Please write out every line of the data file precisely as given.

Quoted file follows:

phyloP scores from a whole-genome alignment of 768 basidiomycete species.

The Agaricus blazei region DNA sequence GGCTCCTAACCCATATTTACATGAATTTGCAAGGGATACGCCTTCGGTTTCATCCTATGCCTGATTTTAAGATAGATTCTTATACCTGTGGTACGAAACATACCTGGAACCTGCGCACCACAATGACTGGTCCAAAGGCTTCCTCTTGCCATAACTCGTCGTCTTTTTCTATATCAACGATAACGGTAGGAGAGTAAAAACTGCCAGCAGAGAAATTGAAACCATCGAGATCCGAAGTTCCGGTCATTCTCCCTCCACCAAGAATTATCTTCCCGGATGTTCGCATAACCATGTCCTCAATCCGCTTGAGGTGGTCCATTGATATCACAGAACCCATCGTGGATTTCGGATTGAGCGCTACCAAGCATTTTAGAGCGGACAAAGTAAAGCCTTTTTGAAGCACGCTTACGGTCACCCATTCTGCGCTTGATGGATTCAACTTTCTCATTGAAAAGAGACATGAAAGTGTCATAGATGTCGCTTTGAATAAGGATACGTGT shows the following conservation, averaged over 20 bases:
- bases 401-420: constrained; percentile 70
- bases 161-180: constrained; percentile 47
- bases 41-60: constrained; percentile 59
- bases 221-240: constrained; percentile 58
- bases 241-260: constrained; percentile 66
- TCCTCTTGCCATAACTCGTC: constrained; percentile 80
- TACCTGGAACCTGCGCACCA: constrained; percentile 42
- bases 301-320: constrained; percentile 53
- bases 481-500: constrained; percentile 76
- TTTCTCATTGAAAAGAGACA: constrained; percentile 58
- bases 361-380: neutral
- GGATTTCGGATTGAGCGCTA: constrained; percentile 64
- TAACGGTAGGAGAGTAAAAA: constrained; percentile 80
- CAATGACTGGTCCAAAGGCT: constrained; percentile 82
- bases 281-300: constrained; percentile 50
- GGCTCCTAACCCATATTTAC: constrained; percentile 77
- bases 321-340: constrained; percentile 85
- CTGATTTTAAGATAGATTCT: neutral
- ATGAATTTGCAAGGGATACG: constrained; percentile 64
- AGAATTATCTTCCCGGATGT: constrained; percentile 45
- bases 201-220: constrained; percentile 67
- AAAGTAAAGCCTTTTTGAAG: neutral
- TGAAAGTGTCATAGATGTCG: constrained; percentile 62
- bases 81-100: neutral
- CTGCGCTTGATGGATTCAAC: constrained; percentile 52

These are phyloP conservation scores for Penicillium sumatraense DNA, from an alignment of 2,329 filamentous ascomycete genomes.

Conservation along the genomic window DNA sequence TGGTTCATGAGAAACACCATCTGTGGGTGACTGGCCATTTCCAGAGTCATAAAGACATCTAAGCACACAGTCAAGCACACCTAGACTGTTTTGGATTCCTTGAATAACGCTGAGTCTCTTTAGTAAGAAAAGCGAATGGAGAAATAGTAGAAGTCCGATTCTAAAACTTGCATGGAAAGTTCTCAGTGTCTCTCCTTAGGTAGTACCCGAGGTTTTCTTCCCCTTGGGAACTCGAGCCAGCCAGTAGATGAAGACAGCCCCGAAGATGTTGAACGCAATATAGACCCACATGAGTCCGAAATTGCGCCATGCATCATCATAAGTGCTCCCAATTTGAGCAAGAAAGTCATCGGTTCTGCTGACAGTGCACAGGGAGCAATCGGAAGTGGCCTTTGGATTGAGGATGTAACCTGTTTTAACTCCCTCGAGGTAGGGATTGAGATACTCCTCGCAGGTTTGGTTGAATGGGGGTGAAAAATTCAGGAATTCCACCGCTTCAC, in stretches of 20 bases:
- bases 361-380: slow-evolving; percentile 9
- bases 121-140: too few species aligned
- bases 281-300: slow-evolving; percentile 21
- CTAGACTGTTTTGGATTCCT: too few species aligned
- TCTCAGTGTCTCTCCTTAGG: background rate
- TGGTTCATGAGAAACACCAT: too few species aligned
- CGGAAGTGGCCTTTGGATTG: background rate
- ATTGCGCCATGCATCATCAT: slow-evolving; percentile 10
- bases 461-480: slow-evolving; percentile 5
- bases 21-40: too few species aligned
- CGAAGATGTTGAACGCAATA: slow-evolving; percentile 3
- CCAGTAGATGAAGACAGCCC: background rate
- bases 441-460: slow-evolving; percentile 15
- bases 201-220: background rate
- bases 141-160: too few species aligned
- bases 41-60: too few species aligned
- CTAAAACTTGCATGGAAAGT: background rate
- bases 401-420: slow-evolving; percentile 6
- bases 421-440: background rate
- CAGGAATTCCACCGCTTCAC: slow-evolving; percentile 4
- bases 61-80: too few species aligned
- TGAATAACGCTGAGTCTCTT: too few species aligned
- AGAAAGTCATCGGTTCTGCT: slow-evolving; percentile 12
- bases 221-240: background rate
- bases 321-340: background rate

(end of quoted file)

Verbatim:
phyloP scores from a whole-genome alignment of 768 basidiomycete species.

The Agaricus blazei region DNA sequence GGCTCCTAACCCATATTTACATGAATTTGCAAGGGATACGCCTTCGGTTTCATCCTATGCCTGATTTTAAGATAGATTCTTATACCTGTGGTACGAAACATACCTGGAACCTGCGCACCACAATGACTGGTCCAAAGGCTTCCTCTTGCCATAACTCGTCGTCTTTTTCTATATCAACGATAACGGTAGGAGAGTAAAAACTGCCAGCAGAGAAATTGAAACCATCGAGATCCGAAGTTCCGGTCATTCTCCCTCCACCAAGAATTATCTTCCCGGATGTTCGCATAACCATGTCCTCAATCCGCTTGAGGTGGTCCATTGATATCACAGAACCCATCGTGGATTTCGGATTGAGCGCTACCAAGCATTTTAGAGCGGACAAAGTAAAGCCTTTTTGAAGCACGCTTACGGTCACCCATTCTGCGCTTGATGGATTCAACTTTCTCATTGAAAAGAGACATGAAAGTGTCATAGATGTCGCTTTGAATAAGGATACGTGT shows the following conservation, averaged over 20 bases:
- bases 401-420: constrained; percentile 70
- bases 161-180: constrained; percentile 47
- bases 41-60: constrained; percentile 59
- bases 221-240: constrained; percentile 58
- bases 241-260: constrained; percentile 66
- TCCTCTTGCCATAACTCGTC: constrained; percentile 80
- TACCTGGAACCTGCGCACCA: constrained; percentile 42
- bases 301-320: constrained; percentile 53
- bases 481-500: constrained; percentile 76
- TTTCTCATTGAAAAGAGACA: constrained; percentile 58
- bases 361-380: neutral
- GGATTTCGGATTGAGCGCTA: constrained; percentile 64
- TAACGGTAGGAGAGTAAAAA: constrained; percentile 80
- CAATGACTGGTCCAAAGGCT: constrained; percentile 82
- bases 281-300: constrained; percentile 50
- GGCTCCTAACCCATATTTAC: constrained; percentile 77
- bases 321-340: constrained; percentile 85
- CTGATTTTAAGATAGATTCT: neutral
- ATGAATTTGCAAGGGATACG: constrained; percentile 64
- AGAATTATCTTCCCGGATGT: constrained; percentile 45
- bases 201-220: constrained; percentile 67
- AAAGTAAAGCCTTTTTGAAG: neutral
- TGAAAGTGTCATAGATGTCG: constrained; percentile 62
- bases 81-100: neutral
- CTGCGCTTGATGGATTCAAC: constrained; percentile 52

These are phyloP conservation scores for Penicillium sumatraense DNA, from an alignment of 2,329 filamentous ascomycete genomes.

Conservation along the genomic window DNA sequence TGGTTCATGAGAAACACCATCTGTGGGTGACTGGCCATTTCCAGAGTCATAAAGACATCTAAGCACACAGTCAAGCACACCTAGACTGTTTTGGATTCCTTGAATAACGCTGAGTCTCTTTAGTAAGAAAAGCGAATGGAGAAATAGTAGAAGTCCGATTCTAAAACTTGCATGGAAAGTTCTCAGTGTCTCTCCTTAGGTAGTACCCGAGGTTTTCTTCCCCTTGGGAACTCGAGCCAGCCAGTAGATGAAGACAGCCCCGAAGATGTTGAACGCAATATAGACCCACATGAGTCCGAAATTGCGCCATGCATCATCATAAGTGCTCCCAATTTGAGCAAGAAAGTCATCGGTTCTGCTGACAGTGCACAGGGAGCAATCGGAAGTGGCCTTTGGATTGAGGATGTAACCTGTTTTAACTCCCTCGAGGTAGGGATTGAGATACTCCTCGCAGGTTTGGTTGAATGGGGGTGAAAAATTCAGGAATTCCACCGCTTCAC, in stretches of 20 bases:
- bases 361-380: slow-evolving; percentile 9
- bases 121-140: too few species aligned
- bases 281-300: slow-evolving; percentile 21
- CTAGACTGTTTTGGATTCCT: too few species aligned
- TCTCAGTGTCTCTCCTTAGG: background rate
- TGGTTCATGAGAAACACCAT: too few species aligned
- CGGAAGTGGCCTTTGGATTG: background rate
- ATTGCGCCATGCATCATCAT: slow-evolving; percentile 10
- bases 461-480: slow-evolving; percentile 5
- bases 21-40: too few species aligned
- CGAAGATGTTGAACGCAATA: slow-evolving; percentile 3
- CCAGTAGATGAAGACAGCCC: background rate
- bases 441-460: slow-evolving; percentile 15
- bases 201-220: background rate
- bases 141-160: too few species aligned
- bases 41-60: too few species aligned
- CTAAAACTTGCATGGAAAGT: background rate
- bases 401-420: slow-evolving; percentile 6
- bases 421-440: background rate
- CAGGAATTCCACCGCTTCAC: slow-evolving; percentile 4
- bases 61-80: too few species aligned
- TGAATAACGCTGAGTCTCTT: too few species aligned
- AGAAAGTCATCGGTTCTGCT: slow-evolving; percentile 12
- bases 221-240: background rate
- bases 321-340: background rate